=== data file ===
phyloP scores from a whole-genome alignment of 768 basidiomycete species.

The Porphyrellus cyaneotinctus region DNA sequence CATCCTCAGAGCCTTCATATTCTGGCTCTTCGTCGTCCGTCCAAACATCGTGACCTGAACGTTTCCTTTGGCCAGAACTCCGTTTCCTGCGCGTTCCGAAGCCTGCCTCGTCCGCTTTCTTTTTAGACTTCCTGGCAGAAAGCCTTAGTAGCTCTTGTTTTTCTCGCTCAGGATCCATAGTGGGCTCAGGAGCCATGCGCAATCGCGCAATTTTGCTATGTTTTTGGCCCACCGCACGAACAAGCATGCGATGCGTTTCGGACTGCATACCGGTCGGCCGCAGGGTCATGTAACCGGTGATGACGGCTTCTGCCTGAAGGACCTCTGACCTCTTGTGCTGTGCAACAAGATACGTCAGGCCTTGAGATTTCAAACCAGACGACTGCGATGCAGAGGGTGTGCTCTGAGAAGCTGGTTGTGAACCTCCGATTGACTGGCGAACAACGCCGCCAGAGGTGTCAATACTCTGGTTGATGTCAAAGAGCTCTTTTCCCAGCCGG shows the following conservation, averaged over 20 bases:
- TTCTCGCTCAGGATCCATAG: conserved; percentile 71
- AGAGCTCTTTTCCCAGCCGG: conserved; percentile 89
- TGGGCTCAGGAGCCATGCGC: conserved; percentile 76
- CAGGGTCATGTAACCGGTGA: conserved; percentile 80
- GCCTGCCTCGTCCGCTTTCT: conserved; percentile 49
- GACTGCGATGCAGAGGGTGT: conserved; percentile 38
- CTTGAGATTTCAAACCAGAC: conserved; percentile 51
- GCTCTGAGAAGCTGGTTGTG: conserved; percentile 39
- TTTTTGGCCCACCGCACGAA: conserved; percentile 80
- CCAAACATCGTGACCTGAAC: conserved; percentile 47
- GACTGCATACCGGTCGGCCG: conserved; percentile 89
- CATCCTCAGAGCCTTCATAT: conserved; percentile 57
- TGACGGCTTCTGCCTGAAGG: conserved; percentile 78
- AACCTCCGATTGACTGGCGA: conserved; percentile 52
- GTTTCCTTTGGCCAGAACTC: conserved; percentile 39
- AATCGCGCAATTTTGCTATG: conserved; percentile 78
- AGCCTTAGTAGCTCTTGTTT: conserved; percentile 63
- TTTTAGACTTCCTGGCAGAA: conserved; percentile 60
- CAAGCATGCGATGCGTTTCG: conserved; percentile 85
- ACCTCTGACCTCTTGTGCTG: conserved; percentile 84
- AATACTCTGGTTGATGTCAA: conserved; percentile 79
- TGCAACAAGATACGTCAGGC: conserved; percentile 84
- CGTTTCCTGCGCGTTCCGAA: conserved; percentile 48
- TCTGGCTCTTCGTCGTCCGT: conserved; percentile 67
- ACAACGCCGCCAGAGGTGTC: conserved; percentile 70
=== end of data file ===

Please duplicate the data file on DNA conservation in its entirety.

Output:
phyloP scores from a whole-genome alignment of 768 basidiomycete species.

The Porphyrellus cyaneotinctus region DNA sequence CATCCTCAGAGCCTTCATATTCTGGCTCTTCGTCGTCCGTCCAAACATCGTGACCTGAACGTTTCCTTTGGCCAGAACTCCGTTTCCTGCGCGTTCCGAAGCCTGCCTCGTCCGCTTTCTTTTTAGACTTCCTGGCAGAAAGCCTTAGTAGCTCTTGTTTTTCTCGCTCAGGATCCATAGTGGGCTCAGGAGCCATGCGCAATCGCGCAATTTTGCTATGTTTTTGGCCCACCGCACGAACAAGCATGCGATGCGTTTCGGACTGCATACCGGTCGGCCGCAGGGTCATGTAACCGGTGATGACGGCTTCTGCCTGAAGGACCTCTGACCTCTTGTGCTGTGCAACAAGATACGTCAGGCCTTGAGATTTCAAACCAGACGACTGCGATGCAGAGGGTGTGCTCTGAGAAGCTGGTTGTGAACCTCCGATTGACTGGCGAACAACGCCGCCAGAGGTGTCAATACTCTGGTTGATGTCAAAGAGCTCTTTTCCCAGCCGG shows the following conservation, averaged over 20 bases:
- TTCTCGCTCAGGATCCATAG: conserved; percentile 71
- AGAGCTCTTTTCCCAGCCGG: conserved; percentile 89
- TGGGCTCAGGAGCCATGCGC: conserved; percentile 76
- CAGGGTCATGTAACCGGTGA: conserved; percentile 80
- GCCTGCCTCGTCCGCTTTCT: conserved; percentile 49
- GACTGCGATGCAGAGGGTGT: conserved; percentile 38
- CTTGAGATTTCAAACCAGAC: conserved; percentile 51
- GCTCTGAGAAGCTGGTTGTG: conserved; percentile 39
- TTTTTGGCCCACCGCACGAA: conserved; percentile 80
- CCAAACATCGTGACCTGAAC: conserved; percentile 47
- GACTGCATACCGGTCGGCCG: conserved; percentile 89
- CATCCTCAGAGCCTTCATAT: conserved; percentile 57
- TGACGGCTTCTGCCTGAAGG: conserved; percentile 78
- AACCTCCGATTGACTGGCGA: conserved; percentile 52
- GTTTCCTTTGGCCAGAACTC: conserved; percentile 39
- AATCGCGCAATTTTGCTATG: conserved; percentile 78
- AGCCTTAGTAGCTCTTGTTT: conserved; percentile 63
- TTTTAGACTTCCTGGCAGAA: conserved; percentile 60
- CAAGCATGCGATGCGTTTCG: conserved; percentile 85
- ACCTCTGACCTCTTGTGCTG: conserved; percentile 84
- AATACTCTGGTTGATGTCAA: conserved; percentile 79
- TGCAACAAGATACGTCAGGC: conserved; percentile 84
- CGTTTCCTGCGCGTTCCGAA: conserved; percentile 48
- TCTGGCTCTTCGTCGTCCGT: conserved; percentile 67
- ACAACGCCGCCAGAGGTGTC: conserved; percentile 70